This is an excerpt from Running Flow by Mihaly Csikszentmihalyi,Philip Latter & Christine Weinkauff Duranso.
On the most important day of her life, Shelby Hyatt woke up unable to breathe. The 16-year-old high school junior from Bryson City, North Carolina, swept her hands all around the nightstand trying to find her rescue inhaler, but in the pitch-blackness of an unfamiliar motel room her effort proved futile. Shelby sat up in her bed and tried to remain calm, but the stuffy, stale air churning from the wall heater did her no favors. She had to get out before it became any worse.
"My chest felt really tight," she says. "I could take breaths, but I couldn't take a deep breath. I didn't panic as much as you might imagine, because I didn't want to wake my teammates up. So I just tried to be calm and collected."
Outside seemed like a whole different world. A violent rainstorm pelted the motel's roof and left the parking lot in standing water. It was snowing back in the mountains surrounding her hometown, but here in the lower elevations of the Piedmont it was just blustery and miserable. Shelby huddled against the wall and inhaled the cold, fresh air. Bit by bit, her breathing steadied. It was 5:30 a.m.
For more than a year, Shelby dreamed and prepared for the events of this very day - the state cross country championships. The year before, as a first-year runner competing in the 1A (small school) division, she had placed 11th - one spot away from All-State honors. In the ensuing year, running became her passion; running defined her as a person. That confidence translated into other areas as well. Shelby earned a seat on the homecoming court and began dating a popular classmate. Buoyed by these positive events, she appeared right on track to achieving her All-State cross country dream.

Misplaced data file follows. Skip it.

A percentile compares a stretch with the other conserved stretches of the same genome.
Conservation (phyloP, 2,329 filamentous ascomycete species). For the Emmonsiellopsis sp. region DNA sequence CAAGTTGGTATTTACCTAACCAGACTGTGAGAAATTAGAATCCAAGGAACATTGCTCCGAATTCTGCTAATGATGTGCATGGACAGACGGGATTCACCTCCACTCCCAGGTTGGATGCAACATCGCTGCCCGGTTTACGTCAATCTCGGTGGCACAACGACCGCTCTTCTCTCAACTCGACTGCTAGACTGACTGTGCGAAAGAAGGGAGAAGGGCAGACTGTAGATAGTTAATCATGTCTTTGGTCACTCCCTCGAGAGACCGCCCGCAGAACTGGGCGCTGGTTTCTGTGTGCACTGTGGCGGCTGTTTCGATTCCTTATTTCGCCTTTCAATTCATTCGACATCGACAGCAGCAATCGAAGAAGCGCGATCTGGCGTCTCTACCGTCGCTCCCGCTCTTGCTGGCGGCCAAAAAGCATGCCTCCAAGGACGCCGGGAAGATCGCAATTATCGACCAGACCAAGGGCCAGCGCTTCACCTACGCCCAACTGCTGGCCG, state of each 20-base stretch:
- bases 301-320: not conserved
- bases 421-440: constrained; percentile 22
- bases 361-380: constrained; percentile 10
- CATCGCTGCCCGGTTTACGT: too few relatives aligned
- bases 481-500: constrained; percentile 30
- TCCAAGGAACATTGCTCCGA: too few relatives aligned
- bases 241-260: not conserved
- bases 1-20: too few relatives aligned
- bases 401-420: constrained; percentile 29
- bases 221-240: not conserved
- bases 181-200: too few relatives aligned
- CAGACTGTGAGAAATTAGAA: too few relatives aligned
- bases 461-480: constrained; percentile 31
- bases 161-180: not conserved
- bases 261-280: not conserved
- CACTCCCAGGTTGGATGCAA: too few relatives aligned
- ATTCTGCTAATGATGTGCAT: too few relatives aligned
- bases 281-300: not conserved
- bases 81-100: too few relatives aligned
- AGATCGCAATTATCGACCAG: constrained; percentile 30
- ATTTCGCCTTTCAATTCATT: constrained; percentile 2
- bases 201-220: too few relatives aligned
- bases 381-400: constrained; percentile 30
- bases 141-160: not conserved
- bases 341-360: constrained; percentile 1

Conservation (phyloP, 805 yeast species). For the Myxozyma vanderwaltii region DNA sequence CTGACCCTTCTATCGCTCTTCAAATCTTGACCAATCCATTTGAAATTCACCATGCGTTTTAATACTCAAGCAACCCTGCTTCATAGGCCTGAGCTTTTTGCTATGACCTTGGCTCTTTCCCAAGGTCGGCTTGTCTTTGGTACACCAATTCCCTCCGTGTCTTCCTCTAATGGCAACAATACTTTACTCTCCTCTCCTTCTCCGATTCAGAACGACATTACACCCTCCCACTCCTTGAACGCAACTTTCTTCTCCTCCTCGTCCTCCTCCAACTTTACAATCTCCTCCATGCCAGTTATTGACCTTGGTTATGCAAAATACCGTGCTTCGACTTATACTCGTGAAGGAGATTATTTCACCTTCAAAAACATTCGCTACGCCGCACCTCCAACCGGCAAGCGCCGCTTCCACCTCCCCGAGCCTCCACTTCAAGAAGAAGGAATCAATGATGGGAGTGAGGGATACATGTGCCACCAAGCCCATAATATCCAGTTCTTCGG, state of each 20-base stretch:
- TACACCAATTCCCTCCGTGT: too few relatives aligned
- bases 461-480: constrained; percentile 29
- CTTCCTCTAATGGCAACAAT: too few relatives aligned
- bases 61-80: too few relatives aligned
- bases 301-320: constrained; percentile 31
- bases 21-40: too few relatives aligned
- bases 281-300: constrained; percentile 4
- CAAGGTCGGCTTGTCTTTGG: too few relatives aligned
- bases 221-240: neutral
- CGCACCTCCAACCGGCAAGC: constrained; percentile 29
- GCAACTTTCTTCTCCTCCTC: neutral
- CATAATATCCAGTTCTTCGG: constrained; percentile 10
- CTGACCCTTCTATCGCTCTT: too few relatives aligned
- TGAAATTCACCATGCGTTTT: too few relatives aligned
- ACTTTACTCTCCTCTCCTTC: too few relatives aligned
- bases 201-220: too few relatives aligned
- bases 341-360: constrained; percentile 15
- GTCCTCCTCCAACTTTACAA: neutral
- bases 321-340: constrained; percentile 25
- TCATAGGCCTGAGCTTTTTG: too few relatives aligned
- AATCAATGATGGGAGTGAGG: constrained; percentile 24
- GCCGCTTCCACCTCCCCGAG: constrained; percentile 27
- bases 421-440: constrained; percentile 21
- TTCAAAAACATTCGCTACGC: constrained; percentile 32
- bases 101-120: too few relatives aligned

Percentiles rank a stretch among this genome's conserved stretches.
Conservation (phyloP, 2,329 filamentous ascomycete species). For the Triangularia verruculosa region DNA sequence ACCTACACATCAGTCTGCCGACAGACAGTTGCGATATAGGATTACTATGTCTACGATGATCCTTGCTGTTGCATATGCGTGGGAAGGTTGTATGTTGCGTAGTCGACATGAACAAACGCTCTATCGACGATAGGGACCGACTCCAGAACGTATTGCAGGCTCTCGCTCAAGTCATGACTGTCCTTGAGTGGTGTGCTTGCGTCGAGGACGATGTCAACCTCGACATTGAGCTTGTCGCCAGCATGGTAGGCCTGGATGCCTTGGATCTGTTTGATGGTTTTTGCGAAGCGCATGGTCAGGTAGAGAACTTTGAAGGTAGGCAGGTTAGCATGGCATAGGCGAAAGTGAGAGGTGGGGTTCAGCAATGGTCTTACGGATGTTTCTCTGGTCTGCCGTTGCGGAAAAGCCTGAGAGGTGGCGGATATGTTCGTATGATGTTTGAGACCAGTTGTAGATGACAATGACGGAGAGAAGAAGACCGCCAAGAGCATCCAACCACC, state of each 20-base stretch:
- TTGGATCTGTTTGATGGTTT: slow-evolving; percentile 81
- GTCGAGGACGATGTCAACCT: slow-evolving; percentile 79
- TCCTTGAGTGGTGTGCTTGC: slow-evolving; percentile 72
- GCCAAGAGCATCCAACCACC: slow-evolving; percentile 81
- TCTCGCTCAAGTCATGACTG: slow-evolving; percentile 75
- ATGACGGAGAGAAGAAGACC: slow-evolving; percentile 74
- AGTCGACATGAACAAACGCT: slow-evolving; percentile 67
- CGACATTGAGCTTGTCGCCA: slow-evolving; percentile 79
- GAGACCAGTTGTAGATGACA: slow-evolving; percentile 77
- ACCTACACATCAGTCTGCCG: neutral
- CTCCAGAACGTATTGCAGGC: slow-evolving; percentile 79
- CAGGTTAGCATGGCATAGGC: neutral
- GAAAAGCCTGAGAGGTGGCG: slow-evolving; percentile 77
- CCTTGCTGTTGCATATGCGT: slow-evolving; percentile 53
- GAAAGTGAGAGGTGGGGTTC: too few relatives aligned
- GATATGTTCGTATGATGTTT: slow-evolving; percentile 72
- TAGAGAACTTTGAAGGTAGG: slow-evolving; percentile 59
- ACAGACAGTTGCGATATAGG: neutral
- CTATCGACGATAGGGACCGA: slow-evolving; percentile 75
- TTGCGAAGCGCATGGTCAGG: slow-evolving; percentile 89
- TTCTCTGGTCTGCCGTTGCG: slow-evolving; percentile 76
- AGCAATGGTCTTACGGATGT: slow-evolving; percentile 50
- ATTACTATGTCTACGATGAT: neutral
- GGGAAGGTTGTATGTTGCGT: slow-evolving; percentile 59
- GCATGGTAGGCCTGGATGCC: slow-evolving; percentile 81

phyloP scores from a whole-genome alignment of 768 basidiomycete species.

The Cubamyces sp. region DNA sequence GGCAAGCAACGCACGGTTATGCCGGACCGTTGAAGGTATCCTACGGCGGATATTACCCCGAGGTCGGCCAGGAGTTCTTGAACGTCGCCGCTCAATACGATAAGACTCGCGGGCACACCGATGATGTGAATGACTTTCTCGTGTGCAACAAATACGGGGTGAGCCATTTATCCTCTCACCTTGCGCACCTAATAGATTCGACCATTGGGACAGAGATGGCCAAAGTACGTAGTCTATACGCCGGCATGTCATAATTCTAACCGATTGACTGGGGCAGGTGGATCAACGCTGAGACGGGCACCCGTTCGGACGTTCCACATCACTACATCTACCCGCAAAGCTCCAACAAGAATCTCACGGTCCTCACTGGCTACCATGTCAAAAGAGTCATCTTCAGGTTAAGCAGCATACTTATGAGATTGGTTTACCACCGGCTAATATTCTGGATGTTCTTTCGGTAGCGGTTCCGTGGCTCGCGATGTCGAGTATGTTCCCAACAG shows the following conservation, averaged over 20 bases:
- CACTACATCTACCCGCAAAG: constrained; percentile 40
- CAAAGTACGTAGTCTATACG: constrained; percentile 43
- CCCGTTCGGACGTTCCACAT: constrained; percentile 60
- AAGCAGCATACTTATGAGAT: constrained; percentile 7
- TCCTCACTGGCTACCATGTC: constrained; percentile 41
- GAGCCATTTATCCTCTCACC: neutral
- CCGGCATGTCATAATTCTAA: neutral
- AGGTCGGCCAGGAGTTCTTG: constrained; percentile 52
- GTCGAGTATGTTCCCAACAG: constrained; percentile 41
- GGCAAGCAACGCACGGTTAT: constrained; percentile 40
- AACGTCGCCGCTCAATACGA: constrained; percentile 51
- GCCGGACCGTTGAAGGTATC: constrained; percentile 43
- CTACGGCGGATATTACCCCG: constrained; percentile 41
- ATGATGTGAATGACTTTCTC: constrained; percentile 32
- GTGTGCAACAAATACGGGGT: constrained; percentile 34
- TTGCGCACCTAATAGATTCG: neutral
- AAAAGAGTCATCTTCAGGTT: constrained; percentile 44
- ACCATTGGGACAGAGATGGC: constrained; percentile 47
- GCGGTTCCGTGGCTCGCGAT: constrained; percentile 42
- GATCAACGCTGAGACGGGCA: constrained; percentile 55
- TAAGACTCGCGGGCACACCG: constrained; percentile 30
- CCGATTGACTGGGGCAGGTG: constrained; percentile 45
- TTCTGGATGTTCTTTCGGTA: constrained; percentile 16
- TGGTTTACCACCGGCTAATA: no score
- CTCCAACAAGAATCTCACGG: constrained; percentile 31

Pneumonia changed all that. For 6 weeks in the middle of what was supposed to be her defining season, Shelby gasped her way through hard and easy runs alike. Some days were decent; some left her holding back tears. A naturally quiet person, Shelby said little about how the physical symptoms were affecting her mental health. Still, the effects were obvious as the rough days outnumbered the good ones. Her teammates and coaches tried to encourage her as she put out tremendous effort with little to show for it. Doctors tried various antibiotics, inhalers, and corticosteroids, but the results were minimal. As every major race turned out a little bit worse than the one before, training was proving to be an exercise in faith.
Sitting against the motel room door, her three Swain County High School teammates asleep inside, Shelby tried not to feel sorry for herself. They still had big goals for the day, even if physically she wasn't 100 percent capable. Knowing her team supported her eased her mind but increased her worry. What if this happens again when I'm racing today? she thought. What if I can't do my best or help my team?
Eventually her breathing calmed enough to go back inside the motel room. She lay awake for several hours. Outside, it continued to rain.
A few hours later at breakfast, she told her coaches about the breathing episode, but already she was starting to downplay the event. The rest of the day flew by in a haze of team bonding and race preparation. By the time she and her teammates toed the soggy starting line, Shelby felt calm and collected. Her face portrayed no anxiety. The warm-up run had gone well. Her legs felt snappy. Most important, her lungs could take in air. Whether the panicked breathing episode was a catharsis or the calm before the storm couldn't be known, so she stopped thinking about it.
"I felt really confident, like I knew that after everything that happened things weren't looking good for me, but I felt good," she says. "That helped with the pressure. I knew I wasn't expected to do so well in the race."
The starter barked out a 1-minute warning. Shelby stood on the line next to her teammates and surveyed the wide expanse of puddles and muddy grass in front of her. Deep breath in; deep breath out. The rain had ended, but she didn't notice. Her eyes showed a steely resolve and a narrowed focus. Nothing else mattered.